The Humber arm located at the very bottom of the Bay of Islands. The arm has been an important waterway, connecting the city of Corner Brook and its paper mill with the rest of the world. The arm is often used by large ships coming and going. But for the most part it is a very safe destination for paddlers.
Kayakers are defiantly not an uncommon sight on the arm during the summer months, especially in the area around the mouth of the Humber River. Although the arm offers many different paddling options, the best place is between the Hughes Brook and Humber River estuaries. The water here is more brackish than salty and many different species of birds, including Bald Eagles, feed in the rich estuarine water.
From almost any point on the arm the shoreline is dominated by the pulp and paper mill at Corner Brook, but in and around the mouth of the Humber you can escape the industrial hub of western Newfoundland and enjoy a day of sightseeing or fishing for Atlantic Salmon. Several large wooden structures around the river's mouth date back from the log driving days when countless numbers of logs were corralled as they finished their long journey from the upper reaches of the river.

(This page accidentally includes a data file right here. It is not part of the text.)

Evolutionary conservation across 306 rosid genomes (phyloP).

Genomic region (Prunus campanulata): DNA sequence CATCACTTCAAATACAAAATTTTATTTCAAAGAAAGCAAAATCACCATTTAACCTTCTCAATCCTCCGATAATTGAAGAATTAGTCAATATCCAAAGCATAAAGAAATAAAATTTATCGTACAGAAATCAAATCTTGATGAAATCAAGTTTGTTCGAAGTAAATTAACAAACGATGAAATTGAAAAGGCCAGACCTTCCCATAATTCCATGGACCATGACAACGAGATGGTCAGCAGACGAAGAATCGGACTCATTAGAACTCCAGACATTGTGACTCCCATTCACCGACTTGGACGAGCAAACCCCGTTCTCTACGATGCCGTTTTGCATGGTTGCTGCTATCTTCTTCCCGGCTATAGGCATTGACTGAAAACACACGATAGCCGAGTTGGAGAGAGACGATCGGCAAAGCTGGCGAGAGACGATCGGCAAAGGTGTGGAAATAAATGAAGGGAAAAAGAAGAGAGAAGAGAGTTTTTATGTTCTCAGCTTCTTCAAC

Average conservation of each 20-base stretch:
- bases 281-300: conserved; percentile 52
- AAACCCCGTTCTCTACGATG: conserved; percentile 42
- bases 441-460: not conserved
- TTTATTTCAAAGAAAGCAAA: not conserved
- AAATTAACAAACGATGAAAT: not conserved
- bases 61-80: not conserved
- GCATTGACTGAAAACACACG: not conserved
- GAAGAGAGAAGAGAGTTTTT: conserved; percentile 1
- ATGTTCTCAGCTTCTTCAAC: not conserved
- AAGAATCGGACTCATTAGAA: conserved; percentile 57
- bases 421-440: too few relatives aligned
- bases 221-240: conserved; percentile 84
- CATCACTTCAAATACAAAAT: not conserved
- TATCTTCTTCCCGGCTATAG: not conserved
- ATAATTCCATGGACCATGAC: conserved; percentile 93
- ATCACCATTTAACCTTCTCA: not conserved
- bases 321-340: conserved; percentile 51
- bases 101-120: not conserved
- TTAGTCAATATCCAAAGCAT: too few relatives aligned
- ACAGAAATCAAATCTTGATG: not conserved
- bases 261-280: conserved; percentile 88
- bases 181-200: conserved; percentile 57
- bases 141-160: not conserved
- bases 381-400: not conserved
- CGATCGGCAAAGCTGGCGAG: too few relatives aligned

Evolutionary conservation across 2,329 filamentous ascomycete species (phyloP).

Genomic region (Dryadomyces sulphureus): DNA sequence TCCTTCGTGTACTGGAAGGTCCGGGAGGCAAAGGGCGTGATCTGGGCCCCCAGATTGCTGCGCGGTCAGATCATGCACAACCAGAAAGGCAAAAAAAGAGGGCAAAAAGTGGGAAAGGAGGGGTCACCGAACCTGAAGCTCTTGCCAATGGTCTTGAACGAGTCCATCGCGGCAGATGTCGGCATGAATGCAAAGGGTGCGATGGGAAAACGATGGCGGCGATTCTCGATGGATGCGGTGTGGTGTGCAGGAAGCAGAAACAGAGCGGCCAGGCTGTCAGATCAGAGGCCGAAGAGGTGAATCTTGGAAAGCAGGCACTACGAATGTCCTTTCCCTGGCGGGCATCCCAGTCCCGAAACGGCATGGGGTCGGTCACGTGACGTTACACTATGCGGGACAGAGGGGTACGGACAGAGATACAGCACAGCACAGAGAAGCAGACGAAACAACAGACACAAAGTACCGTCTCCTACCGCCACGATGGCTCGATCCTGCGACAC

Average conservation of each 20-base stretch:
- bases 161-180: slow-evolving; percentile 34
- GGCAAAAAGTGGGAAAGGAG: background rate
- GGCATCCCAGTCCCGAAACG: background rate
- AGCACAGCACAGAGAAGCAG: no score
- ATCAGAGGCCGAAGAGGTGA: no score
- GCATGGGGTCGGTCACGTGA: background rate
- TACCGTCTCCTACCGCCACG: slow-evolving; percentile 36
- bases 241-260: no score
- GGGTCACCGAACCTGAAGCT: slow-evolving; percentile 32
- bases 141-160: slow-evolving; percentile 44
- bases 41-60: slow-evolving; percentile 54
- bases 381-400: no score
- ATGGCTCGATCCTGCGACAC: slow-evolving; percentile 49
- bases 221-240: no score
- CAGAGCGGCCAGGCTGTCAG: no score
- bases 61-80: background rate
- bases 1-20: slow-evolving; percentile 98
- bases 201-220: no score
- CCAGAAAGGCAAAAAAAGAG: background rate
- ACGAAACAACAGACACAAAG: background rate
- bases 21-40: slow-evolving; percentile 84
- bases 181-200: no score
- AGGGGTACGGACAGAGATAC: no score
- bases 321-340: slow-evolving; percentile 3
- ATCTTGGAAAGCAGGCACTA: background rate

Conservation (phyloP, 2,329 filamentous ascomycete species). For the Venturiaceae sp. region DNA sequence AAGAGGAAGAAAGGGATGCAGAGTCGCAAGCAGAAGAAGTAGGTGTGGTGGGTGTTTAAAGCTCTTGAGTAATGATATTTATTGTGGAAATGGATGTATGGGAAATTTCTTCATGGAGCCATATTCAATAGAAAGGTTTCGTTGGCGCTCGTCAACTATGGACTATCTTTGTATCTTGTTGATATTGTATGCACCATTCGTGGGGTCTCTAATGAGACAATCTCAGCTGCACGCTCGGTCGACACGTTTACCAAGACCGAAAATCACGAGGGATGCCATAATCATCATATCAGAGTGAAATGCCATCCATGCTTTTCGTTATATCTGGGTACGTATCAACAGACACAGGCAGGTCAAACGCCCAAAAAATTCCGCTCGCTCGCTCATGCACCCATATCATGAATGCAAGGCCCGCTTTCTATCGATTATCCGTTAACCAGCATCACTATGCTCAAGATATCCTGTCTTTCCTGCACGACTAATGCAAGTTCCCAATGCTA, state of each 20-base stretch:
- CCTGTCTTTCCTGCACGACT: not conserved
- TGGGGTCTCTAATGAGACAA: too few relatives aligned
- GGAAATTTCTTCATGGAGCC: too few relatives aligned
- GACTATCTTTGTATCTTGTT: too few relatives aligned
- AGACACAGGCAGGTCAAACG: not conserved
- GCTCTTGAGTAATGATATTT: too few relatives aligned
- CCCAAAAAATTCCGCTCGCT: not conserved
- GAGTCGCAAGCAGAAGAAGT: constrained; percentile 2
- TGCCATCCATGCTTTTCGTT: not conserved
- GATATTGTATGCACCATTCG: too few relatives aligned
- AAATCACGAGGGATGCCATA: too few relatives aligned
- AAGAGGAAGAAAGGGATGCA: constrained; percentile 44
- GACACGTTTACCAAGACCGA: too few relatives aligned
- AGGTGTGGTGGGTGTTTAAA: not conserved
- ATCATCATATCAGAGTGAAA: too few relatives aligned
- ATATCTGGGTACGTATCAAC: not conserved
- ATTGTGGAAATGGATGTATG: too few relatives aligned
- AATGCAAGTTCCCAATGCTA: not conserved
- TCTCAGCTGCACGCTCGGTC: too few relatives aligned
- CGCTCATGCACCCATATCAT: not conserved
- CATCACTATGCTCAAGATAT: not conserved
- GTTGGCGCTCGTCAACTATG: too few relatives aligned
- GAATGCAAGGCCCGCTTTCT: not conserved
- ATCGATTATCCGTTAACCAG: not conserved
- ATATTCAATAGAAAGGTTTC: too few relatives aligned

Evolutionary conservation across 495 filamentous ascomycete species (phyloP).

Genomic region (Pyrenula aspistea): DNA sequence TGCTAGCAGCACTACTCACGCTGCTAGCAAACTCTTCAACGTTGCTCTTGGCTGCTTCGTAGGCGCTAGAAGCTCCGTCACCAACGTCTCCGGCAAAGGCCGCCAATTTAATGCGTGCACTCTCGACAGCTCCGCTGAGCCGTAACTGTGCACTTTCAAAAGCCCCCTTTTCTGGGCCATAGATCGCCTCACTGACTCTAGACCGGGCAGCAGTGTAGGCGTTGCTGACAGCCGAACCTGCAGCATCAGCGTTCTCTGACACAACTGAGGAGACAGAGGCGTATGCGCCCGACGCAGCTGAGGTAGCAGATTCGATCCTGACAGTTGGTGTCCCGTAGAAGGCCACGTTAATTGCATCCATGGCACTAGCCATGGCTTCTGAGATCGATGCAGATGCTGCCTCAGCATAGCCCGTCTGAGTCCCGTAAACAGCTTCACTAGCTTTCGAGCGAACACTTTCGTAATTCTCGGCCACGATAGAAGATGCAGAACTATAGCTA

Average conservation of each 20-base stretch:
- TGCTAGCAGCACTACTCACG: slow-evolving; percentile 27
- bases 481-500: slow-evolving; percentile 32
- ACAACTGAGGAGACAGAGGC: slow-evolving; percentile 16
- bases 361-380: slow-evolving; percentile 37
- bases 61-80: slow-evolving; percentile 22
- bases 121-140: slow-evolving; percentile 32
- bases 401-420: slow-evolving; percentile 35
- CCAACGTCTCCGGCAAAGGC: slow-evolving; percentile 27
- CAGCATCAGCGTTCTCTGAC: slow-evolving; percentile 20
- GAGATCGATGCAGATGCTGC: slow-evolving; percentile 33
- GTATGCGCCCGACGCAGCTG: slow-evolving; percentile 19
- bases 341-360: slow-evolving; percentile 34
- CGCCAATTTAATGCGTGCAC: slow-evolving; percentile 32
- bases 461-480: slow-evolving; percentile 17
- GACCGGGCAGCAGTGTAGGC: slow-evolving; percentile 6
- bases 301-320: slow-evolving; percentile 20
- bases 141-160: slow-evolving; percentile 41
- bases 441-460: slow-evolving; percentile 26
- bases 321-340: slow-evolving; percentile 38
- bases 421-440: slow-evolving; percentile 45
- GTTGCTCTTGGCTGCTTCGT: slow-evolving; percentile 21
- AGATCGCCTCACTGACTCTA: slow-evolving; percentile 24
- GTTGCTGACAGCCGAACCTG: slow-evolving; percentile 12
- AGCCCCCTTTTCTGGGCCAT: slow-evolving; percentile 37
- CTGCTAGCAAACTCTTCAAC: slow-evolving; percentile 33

You can put in and take out at any point around the arm, but the Corner Brook Rowing Club facility in Corner Brook makes a great starting point for exploring the estuaries. Although the arm is usually fairly protected from strong winds, they can sometimes quickly blow in the bay catching you off guard. This is a great, and safe, place to enjoy a day on the water and explore some interesting things just outside Newfoundland's second largest city.
The arm can be accesed anywhere in the city of Corner Brook on Newfoundland's west coast
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